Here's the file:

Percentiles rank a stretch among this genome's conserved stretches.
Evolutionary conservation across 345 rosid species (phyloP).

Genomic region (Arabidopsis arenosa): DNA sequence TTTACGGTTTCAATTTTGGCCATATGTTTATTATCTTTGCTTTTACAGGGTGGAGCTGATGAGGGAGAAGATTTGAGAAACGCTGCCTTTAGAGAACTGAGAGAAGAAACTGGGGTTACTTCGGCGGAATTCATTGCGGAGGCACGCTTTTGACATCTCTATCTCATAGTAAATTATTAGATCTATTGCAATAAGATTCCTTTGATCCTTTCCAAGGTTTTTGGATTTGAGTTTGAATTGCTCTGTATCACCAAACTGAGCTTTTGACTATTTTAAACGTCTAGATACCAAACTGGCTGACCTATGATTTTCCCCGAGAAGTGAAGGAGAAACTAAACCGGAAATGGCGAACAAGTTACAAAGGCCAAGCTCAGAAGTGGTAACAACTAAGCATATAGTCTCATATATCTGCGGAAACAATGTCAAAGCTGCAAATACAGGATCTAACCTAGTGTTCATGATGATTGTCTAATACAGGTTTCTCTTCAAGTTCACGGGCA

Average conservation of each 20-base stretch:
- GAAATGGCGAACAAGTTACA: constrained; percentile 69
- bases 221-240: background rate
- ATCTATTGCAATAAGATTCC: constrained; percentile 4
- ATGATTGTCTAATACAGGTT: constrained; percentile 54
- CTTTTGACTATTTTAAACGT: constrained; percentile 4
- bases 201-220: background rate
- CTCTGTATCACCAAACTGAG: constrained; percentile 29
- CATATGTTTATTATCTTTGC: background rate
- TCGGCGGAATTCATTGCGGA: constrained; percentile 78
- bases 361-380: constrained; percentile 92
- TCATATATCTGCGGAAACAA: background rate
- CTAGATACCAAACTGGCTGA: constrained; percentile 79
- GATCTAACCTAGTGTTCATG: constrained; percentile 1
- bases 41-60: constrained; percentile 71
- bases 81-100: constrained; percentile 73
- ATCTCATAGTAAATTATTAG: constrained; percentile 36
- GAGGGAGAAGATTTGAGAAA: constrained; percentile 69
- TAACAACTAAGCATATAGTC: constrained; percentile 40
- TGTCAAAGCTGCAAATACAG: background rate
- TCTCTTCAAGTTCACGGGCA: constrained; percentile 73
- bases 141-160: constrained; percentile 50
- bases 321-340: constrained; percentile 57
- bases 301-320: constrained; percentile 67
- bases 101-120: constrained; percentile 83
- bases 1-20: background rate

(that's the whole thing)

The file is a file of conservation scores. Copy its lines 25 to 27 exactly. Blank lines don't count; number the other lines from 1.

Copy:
- bases 141-160: constrained; percentile 50
- bases 321-340: constrained; percentile 57
- bases 301-320: constrained; percentile 67